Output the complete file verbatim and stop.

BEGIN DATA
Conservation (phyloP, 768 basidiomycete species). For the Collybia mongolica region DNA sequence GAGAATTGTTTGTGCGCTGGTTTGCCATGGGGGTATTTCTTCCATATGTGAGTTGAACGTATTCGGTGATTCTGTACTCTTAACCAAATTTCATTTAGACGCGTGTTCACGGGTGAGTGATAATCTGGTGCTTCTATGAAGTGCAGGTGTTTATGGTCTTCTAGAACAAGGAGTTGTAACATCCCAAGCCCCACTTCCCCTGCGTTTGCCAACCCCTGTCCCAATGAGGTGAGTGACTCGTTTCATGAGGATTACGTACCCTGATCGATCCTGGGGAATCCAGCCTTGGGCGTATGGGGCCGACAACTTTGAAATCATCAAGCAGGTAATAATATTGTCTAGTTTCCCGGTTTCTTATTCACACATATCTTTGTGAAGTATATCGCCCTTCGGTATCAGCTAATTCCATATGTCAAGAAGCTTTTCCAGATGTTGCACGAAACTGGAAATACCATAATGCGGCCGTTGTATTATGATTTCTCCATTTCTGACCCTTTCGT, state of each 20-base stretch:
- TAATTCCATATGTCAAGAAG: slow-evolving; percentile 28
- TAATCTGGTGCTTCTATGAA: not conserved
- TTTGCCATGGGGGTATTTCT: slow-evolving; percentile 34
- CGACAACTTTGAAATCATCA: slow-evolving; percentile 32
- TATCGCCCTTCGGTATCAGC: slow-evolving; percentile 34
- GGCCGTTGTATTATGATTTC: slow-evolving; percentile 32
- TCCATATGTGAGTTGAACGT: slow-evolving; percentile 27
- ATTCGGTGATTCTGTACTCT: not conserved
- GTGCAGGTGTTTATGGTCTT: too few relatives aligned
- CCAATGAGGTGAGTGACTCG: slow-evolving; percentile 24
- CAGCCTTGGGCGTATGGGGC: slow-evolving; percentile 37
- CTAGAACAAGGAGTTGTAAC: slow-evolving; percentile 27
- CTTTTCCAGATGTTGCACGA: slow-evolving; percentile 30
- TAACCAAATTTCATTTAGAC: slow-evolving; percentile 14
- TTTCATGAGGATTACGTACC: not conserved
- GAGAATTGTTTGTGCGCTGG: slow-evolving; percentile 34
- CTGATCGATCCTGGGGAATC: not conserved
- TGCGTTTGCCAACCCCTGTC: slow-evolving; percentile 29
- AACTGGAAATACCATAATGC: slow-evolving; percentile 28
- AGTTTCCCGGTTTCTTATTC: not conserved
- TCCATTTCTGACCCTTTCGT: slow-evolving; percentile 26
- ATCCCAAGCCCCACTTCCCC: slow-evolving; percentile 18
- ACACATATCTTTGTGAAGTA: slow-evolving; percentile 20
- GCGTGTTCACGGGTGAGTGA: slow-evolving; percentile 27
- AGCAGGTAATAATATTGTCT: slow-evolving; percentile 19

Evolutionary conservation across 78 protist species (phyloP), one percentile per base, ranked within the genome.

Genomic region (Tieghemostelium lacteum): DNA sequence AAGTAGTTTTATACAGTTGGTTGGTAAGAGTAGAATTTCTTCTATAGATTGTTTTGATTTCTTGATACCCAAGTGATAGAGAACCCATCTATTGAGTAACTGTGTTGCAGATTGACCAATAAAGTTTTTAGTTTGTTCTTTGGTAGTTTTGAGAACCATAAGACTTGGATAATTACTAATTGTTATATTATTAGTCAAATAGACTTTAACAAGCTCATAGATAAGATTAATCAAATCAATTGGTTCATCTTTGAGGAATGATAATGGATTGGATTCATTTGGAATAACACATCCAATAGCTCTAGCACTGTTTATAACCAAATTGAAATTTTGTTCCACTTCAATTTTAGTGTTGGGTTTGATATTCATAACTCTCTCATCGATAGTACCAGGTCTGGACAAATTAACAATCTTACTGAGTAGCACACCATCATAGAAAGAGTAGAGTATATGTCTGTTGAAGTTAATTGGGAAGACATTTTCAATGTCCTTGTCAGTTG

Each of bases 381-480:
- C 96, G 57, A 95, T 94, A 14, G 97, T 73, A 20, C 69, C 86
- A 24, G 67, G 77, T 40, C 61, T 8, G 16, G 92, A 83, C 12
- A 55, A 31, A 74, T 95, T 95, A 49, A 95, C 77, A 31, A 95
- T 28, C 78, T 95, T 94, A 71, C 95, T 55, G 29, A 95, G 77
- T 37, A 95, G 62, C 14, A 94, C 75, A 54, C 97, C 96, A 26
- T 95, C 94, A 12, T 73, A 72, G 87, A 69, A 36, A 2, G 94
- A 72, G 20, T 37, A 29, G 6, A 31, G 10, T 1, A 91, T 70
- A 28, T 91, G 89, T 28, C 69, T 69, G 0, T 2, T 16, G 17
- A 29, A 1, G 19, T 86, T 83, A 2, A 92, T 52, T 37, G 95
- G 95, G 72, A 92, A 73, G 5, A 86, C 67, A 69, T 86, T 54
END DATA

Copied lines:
Conservation (phyloP, 768 basidiomycete species). For the Collybia mongolica region DNA sequence GAGAATTGTTTGTGCGCTGGTTTGCCATGGGGGTATTTCTTCCATATGTGAGTTGAACGTATTCGGTGATTCTGTACTCTTAACCAAATTTCATTTAGACGCGTGTTCACGGGTGAGTGATAATCTGGTGCTTCTATGAAGTGCAGGTGTTTATGGTCTTCTAGAACAAGGAGTTGTAACATCCCAAGCCCCACTTCCCCTGCGTTTGCCAACCCCTGTCCCAATGAGGTGAGTGACTCGTTTCATGAGGATTACGTACCCTGATCGATCCTGGGGAATCCAGCCTTGGGCGTATGGGGCCGACAACTTTGAAATCATCAAGCAGGTAATAATATTGTCTAGTTTCCCGGTTTCTTATTCACACATATCTTTGTGAAGTATATCGCCCTTCGGTATCAGCTAATTCCATATGTCAAGAAGCTTTTCCAGATGTTGCACGAAACTGGAAATACCATAATGCGGCCGTTGTATTATGATTTCTCCATTTCTGACCCTTTCGT, state of each 20-base stretch:
- TAATTCCATATGTCAAGAAG: slow-evolving; percentile 28
- TAATCTGGTGCTTCTATGAA: not conserved
- TTTGCCATGGGGGTATTTCT: slow-evolving; percentile 34
- CGACAACTTTGAAATCATCA: slow-evolving; percentile 32
- TATCGCCCTTCGGTATCAGC: slow-evolving; percentile 34
- GGCCGTTGTATTATGATTTC: slow-evolving; percentile 32
- TCCATATGTGAGTTGAACGT: slow-evolving; percentile 27
- ATTCGGTGATTCTGTACTCT: not conserved
- GTGCAGGTGTTTATGGTCTT: too few relatives aligned
- CCAATGAGGTGAGTGACTCG: slow-evolving; percentile 24
- CAGCCTTGGGCGTATGGGGC: slow-evolving; percentile 37
- CTAGAACAAGGAGTTGTAAC: slow-evolving; percentile 27
- CTTTTCCAGATGTTGCACGA: slow-evolving; percentile 30
- TAACCAAATTTCATTTAGAC: slow-evolving; percentile 14
- TTTCATGAGGATTACGTACC: not conserved
- GAGAATTGTTTGTGCGCTGG: slow-evolving; percentile 34
- CTGATCGATCCTGGGGAATC: not conserved
- TGCGTTTGCCAACCCCTGTC: slow-evolving; percentile 29
- AACTGGAAATACCATAATGC: slow-evolving; percentile 28
- AGTTTCCCGGTTTCTTATTC: not conserved
- TCCATTTCTGACCCTTTCGT: slow-evolving; percentile 26
- ATCCCAAGCCCCACTTCCCC: slow-evolving; percentile 18
- ACACATATCTTTGTGAAGTA: slow-evolving; percentile 20
- GCGTGTTCACGGGTGAGTGA: slow-evolving; percentile 27
- AGCAGGTAATAATATTGTCT: slow-evolving; percentile 19

Evolutionary conservation across 78 protist species (phyloP), one percentile per base, ranked within the genome.

Genomic region (Tieghemostelium lacteum): DNA sequence AAGTAGTTTTATACAGTTGGTTGGTAAGAGTAGAATTTCTTCTATAGATTGTTTTGATTTCTTGATACCCAAGTGATAGAGAACCCATCTATTGAGTAACTGTGTTGCAGATTGACCAATAAAGTTTTTAGTTTGTTCTTTGGTAGTTTTGAGAACCATAAGACTTGGATAATTACTAATTGTTATATTATTAGTCAAATAGACTTTAACAAGCTCATAGATAAGATTAATCAAATCAATTGGTTCATCTTTGAGGAATGATAATGGATTGGATTCATTTGGAATAACACATCCAATAGCTCTAGCACTGTTTATAACCAAATTGAAATTTTGTTCCACTTCAATTTTAGTGTTGGGTTTGATATTCATAACTCTCTCATCGATAGTACCAGGTCTGGACAAATTAACAATCTTACTGAGTAGCACACCATCATAGAAAGAGTAGAGTATATGTCTGTTGAAGTTAATTGGGAAGACATTTTCAATGTCCTTGTCAGTTG

Each of bases 381-480:
- C 96, G 57, A 95, T 94, A 14, G 97, T 73, A 20, C 69, C 86
- A 24, G 67, G 77, T 40, C 61, T 8, G 16, G 92, A 83, C 12
- A 55, A 31, A 74, T 95, T 95, A 49, A 95, C 77, A 31, A 95
- T 28, C 78, T 95, T 94, A 71, C 95, T 55, G 29, A 95, G 77
- T 37, A 95, G 62, C 14, A 94, C 75, A 54, C 97, C 96, A 26
- T 95, C 94, A 12, T 73, A 72, G 87, A 69, A 36, A 2, G 94
- A 72, G 20, T 37, A 29, G 6, A 31, G 10, T 1, A 91, T 70
- A 28, T 91, G 89, T 28, C 69, T 69, G 0, T 2, T 16, G 17
- A 29, A 1, G 19, T 86, T 83, A 2, A 92, T 52, T 37, G 95
- G 95, G 72, A 92, A 73, G 5, A 86, C 67, A 69, T 86, T 54